Brothers Can We Talk?
By Ronald Yates
Brothers, when was the last time you sat down with a group of brothers to just talk and allowed yourself to open up about all of those things that have been weighing heavily on your mind and heart? I can remember growing up, having a young man, named Naheem who took the time to give us knowledge of ourselves, our power, purpose, and potential was priceless. He taught us the “Days Mathematics and the 120.” We would gather in what he called a cipher and work in unity to build. We didn’t build structures, we got together to lift each other’s consciousness. For some of you brothers, this will sound familiar. During that time men had no problem sharing information with other men, particularly younger men.
Some of my greatest life lessons were learned sitting in a barbershop listening to some of the neighborhood seniors discuss their lives, how some of them came north fleeing the segregated South only to find segregation existed in the north as well. They talked about how rapidly things were changing with each generation and how the neighborhoods were taking a turn for the worse. But despite their dire realizations and warnings, they were still optimistic about the future. They believed the younger generations would have access to opportunities they could only dream of while growing up. These seniors are all amongst their ancestors now. While they played a significant role in the lives of so many young men, me included, they never received the respect and honor they were due.
Today, our elders are rarely acknowledged… unfortunately, more importance is placed on money, power, and superficial things than people. The brothers who use to come around to teach and offer us much-needed wisdom are no longer available to today’s generation of young men. Somewhere along the way we’ve taken a turn onto darker paths that, often, lead from one dismal dead-end road to another. We no longer share our pain and aspirations with other brothers. Instead, we have evolved into a generation of hurting young men trapped within the illusions of life rather than the realities. However, there are those of us who have learned from experience, that hurting people only inflicts pain on others. But we must accept the fact that we, and those we love, have suffered too much pain for far too long. It’s time for us to, once again, come together into ciphers to listen to and share with one another. It’s time for us to build solid foundations on which we can collectively grow into the men we were created to be. Our coming together in unity to build empires that stand the test of time is long overdue.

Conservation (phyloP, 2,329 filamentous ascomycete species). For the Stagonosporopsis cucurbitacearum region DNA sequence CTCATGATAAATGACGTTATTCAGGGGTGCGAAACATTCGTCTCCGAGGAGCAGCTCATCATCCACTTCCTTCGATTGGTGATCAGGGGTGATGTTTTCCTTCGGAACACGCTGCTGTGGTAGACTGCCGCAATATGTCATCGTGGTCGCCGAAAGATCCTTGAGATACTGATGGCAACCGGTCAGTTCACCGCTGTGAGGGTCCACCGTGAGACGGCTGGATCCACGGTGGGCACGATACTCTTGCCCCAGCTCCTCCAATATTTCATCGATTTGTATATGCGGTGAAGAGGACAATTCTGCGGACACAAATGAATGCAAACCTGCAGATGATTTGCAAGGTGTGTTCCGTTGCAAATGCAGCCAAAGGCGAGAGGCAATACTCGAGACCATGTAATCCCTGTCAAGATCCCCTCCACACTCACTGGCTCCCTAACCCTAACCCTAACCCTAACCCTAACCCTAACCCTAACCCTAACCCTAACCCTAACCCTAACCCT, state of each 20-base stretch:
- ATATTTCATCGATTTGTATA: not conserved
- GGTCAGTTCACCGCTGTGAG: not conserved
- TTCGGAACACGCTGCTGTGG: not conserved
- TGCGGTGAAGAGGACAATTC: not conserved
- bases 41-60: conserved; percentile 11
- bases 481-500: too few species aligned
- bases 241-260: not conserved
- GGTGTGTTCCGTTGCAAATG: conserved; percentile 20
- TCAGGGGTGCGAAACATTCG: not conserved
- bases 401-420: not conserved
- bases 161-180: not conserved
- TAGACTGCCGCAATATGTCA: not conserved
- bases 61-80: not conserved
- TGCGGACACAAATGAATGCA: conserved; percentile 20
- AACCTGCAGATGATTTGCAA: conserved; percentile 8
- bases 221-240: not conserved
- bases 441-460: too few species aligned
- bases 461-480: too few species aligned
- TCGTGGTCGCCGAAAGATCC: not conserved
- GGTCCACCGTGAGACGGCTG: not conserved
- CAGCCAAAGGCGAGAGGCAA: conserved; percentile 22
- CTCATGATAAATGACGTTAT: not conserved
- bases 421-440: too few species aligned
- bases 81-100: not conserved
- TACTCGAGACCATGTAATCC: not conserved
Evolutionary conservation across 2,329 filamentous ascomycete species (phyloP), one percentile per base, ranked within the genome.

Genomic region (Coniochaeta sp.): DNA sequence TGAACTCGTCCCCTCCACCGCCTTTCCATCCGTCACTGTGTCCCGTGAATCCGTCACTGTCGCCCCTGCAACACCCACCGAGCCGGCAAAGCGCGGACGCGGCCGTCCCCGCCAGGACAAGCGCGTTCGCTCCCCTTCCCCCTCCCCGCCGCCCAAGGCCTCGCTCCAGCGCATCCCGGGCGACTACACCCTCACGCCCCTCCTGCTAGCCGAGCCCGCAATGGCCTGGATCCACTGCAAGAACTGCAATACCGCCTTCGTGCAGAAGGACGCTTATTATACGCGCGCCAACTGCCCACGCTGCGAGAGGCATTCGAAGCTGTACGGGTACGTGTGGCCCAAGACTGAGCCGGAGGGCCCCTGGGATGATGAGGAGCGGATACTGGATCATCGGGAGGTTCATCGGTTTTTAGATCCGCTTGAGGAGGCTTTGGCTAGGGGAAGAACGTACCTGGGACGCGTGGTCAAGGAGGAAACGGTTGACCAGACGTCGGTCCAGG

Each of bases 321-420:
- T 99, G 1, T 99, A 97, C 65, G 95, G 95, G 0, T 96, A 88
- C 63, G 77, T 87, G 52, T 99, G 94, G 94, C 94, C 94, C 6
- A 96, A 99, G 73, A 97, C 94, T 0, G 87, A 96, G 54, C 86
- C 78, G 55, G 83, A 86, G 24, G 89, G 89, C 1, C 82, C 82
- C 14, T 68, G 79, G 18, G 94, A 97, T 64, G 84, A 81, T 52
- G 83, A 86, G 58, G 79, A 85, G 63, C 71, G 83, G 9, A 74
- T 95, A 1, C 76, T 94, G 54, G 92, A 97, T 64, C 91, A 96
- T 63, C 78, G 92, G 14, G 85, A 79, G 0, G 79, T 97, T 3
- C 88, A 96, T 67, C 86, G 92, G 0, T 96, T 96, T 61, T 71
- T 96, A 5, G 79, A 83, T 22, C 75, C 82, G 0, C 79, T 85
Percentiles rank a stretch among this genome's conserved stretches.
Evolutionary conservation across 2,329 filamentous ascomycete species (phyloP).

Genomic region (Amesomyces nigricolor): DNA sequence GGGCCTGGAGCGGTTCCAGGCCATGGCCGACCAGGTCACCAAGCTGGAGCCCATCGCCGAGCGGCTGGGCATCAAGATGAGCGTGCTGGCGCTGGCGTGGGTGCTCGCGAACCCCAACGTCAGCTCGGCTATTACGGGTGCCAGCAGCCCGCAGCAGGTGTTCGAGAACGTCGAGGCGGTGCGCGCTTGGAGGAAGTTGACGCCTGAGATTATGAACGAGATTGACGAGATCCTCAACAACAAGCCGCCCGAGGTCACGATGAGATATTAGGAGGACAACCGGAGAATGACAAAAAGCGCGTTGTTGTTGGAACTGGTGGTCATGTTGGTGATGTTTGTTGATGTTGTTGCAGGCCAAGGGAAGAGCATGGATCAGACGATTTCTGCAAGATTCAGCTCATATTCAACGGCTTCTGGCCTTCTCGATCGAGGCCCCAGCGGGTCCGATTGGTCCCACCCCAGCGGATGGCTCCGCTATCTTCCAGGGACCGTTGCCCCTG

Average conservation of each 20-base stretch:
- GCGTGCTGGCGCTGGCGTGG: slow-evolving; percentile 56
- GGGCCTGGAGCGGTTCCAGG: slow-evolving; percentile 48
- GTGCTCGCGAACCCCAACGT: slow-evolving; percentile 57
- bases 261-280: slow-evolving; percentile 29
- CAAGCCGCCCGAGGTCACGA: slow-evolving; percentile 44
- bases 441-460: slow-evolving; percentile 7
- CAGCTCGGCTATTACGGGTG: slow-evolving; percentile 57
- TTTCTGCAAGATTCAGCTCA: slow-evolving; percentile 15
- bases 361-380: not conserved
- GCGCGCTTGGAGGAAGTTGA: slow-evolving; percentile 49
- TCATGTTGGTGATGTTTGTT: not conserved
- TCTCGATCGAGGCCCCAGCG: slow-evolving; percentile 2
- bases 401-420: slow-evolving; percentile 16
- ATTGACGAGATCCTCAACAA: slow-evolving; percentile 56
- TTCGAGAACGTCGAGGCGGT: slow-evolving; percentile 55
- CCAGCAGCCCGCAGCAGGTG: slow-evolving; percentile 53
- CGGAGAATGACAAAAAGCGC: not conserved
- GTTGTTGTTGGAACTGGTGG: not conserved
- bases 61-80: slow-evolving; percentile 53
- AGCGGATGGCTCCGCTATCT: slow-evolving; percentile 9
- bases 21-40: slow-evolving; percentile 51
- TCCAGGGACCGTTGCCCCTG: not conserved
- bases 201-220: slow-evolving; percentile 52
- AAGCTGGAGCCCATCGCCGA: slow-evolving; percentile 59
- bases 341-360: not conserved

The first thing we’ll need to build would be our relationships with ourselves and each other. Then we can begin the process of rebuilding our relationships with the women who have stood by our sides through the storms of life and the staid moments that kept us just barely holding on and, finally, our children. It’s time we learn that we are not each other’s enemy, that we have a bond that although strained is not broken. Brothers if you’re reading this, I urge you to take some time to talk to a brother, especially a young brother, and let him know that you care, that you’re there for him. Let him know that there is no subject too hard or insignificant to discuss. We must acknowledge the fact that we have not always been there for one another and that at times, the abandonment we have felt was real and not just imagined.
My mighty and powerful Brothers, it’s time for us to begin anew by accepting the fact that the only way to fix us is for us to come together and work together to fix ourselves. We must no longer allow our sisters to struggle to do the fixing. This has not worked and will never work because it’s up to us to do the primary work of self-fixing. The reality is… our sisters have tried and struggled for too long; now it is up to us.